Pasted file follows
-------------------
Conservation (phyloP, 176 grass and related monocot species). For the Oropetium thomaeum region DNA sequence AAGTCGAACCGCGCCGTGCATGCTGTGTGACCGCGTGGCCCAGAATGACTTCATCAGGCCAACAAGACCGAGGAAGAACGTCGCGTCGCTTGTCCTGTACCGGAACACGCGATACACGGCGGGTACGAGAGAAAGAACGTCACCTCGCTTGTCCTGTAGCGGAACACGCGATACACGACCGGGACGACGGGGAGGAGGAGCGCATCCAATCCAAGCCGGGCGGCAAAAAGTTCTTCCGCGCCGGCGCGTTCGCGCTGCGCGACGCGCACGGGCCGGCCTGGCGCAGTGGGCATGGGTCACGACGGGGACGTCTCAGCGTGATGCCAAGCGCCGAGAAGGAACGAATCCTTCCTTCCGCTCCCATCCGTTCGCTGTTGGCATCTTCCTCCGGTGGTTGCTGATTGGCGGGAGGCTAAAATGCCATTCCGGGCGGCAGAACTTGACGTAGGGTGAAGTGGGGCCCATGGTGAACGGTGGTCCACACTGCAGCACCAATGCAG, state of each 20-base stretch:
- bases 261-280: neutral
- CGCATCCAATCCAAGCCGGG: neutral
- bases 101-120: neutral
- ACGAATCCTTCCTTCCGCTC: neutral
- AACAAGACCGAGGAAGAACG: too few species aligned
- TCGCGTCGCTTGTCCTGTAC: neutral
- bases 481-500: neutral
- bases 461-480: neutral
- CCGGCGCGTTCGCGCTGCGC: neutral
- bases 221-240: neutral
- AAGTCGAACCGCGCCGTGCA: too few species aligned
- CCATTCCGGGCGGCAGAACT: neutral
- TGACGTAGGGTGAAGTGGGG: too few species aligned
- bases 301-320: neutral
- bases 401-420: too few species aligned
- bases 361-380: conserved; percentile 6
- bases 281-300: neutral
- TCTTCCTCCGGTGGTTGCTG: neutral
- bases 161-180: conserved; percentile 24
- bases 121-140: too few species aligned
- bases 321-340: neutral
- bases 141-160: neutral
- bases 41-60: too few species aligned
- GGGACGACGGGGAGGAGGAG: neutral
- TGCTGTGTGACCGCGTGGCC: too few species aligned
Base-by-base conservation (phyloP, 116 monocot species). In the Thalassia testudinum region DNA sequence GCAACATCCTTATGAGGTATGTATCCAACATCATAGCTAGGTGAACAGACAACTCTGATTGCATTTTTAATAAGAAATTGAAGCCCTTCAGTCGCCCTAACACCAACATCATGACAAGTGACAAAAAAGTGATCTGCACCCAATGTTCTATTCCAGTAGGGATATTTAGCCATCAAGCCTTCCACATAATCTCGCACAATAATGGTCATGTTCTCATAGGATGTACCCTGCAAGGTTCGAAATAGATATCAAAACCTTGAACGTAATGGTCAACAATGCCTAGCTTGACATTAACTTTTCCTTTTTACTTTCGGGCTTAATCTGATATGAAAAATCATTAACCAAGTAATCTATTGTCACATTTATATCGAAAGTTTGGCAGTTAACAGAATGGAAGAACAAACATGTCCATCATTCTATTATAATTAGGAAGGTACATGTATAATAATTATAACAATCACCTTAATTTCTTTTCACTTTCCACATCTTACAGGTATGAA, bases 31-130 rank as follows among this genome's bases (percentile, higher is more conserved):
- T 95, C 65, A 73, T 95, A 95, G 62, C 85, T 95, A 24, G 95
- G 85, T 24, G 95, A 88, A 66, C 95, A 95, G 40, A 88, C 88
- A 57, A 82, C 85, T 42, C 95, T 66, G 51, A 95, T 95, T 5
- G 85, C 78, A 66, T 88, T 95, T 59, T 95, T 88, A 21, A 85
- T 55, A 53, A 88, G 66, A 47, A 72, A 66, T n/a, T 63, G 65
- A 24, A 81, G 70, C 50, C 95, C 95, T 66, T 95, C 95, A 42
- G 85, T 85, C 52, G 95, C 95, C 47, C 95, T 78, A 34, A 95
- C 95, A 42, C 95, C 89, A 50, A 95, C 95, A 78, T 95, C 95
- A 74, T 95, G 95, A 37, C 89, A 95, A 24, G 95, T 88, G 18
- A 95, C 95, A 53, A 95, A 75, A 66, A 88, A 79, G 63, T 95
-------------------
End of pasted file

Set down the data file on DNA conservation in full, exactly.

Conservation (phyloP, 176 grass and related monocot species). For the Oropetium thomaeum region DNA sequence AAGTCGAACCGCGCCGTGCATGCTGTGTGACCGCGTGGCCCAGAATGACTTCATCAGGCCAACAAGACCGAGGAAGAACGTCGCGTCGCTTGTCCTGTACCGGAACACGCGATACACGGCGGGTACGAGAGAAAGAACGTCACCTCGCTTGTCCTGTAGCGGAACACGCGATACACGACCGGGACGACGGGGAGGAGGAGCGCATCCAATCCAAGCCGGGCGGCAAAAAGTTCTTCCGCGCCGGCGCGTTCGCGCTGCGCGACGCGCACGGGCCGGCCTGGCGCAGTGGGCATGGGTCACGACGGGGACGTCTCAGCGTGATGCCAAGCGCCGAGAAGGAACGAATCCTTCCTTCCGCTCCCATCCGTTCGCTGTTGGCATCTTCCTCCGGTGGTTGCTGATTGGCGGGAGGCTAAAATGCCATTCCGGGCGGCAGAACTTGACGTAGGGTGAAGTGGGGCCCATGGTGAACGGTGGTCCACACTGCAGCACCAATGCAG, state of each 20-base stretch:
- bases 261-280: neutral
- CGCATCCAATCCAAGCCGGG: neutral
- bases 101-120: neutral
- ACGAATCCTTCCTTCCGCTC: neutral
- AACAAGACCGAGGAAGAACG: too few species aligned
- TCGCGTCGCTTGTCCTGTAC: neutral
- bases 481-500: neutral
- bases 461-480: neutral
- CCGGCGCGTTCGCGCTGCGC: neutral
- bases 221-240: neutral
- AAGTCGAACCGCGCCGTGCA: too few species aligned
- CCATTCCGGGCGGCAGAACT: neutral
- TGACGTAGGGTGAAGTGGGG: too few species aligned
- bases 301-320: neutral
- bases 401-420: too few species aligned
- bases 361-380: conserved; percentile 6
- bases 281-300: neutral
- TCTTCCTCCGGTGGTTGCTG: neutral
- bases 161-180: conserved; percentile 24
- bases 121-140: too few species aligned
- bases 321-340: neutral
- bases 141-160: neutral
- bases 41-60: too few species aligned
- GGGACGACGGGGAGGAGGAG: neutral
- TGCTGTGTGACCGCGTGGCC: too few species aligned
Base-by-base conservation (phyloP, 116 monocot species). In the Thalassia testudinum region DNA sequence GCAACATCCTTATGAGGTATGTATCCAACATCATAGCTAGGTGAACAGACAACTCTGATTGCATTTTTAATAAGAAATTGAAGCCCTTCAGTCGCCCTAACACCAACATCATGACAAGTGACAAAAAAGTGATCTGCACCCAATGTTCTATTCCAGTAGGGATATTTAGCCATCAAGCCTTCCACATAATCTCGCACAATAATGGTCATGTTCTCATAGGATGTACCCTGCAAGGTTCGAAATAGATATCAAAACCTTGAACGTAATGGTCAACAATGCCTAGCTTGACATTAACTTTTCCTTTTTACTTTCGGGCTTAATCTGATATGAAAAATCATTAACCAAGTAATCTATTGTCACATTTATATCGAAAGTTTGGCAGTTAACAGAATGGAAGAACAAACATGTCCATCATTCTATTATAATTAGGAAGGTACATGTATAATAATTATAACAATCACCTTAATTTCTTTTCACTTTCCACATCTTACAGGTATGAA, bases 31-130 rank as follows among this genome's bases (percentile, higher is more conserved):
- T 95, C 65, A 73, T 95, A 95, G 62, C 85, T 95, A 24, G 95
- G 85, T 24, G 95, A 88, A 66, C 95, A 95, G 40, A 88, C 88
- A 57, A 82, C 85, T 42, C 95, T 66, G 51, A 95, T 95, T 5
- G 85, C 78, A 66, T 88, T 95, T 59, T 95, T 88, A 21, A 85
- T 55, A 53, A 88, G 66, A 47, A 72, A 66, T n/a, T 63, G 65
- A 24, A 81, G 70, C 50, C 95, C 95, T 66, T 95, C 95, A 42
- G 85, T 85, C 52, G 95, C 95, C 47, C 95, T 78, A 34, A 95
- C 95, A 42, C 95, C 89, A 50, A 95, C 95, A 78, T 95, C 95
- A 74, T 95, G 95, A 37, C 89, A 95, A 24, G 95, T 88, G 18
- A 95, C 95, A 53, A 95, A 75, A 66, A 88, A 79, G 63, T 95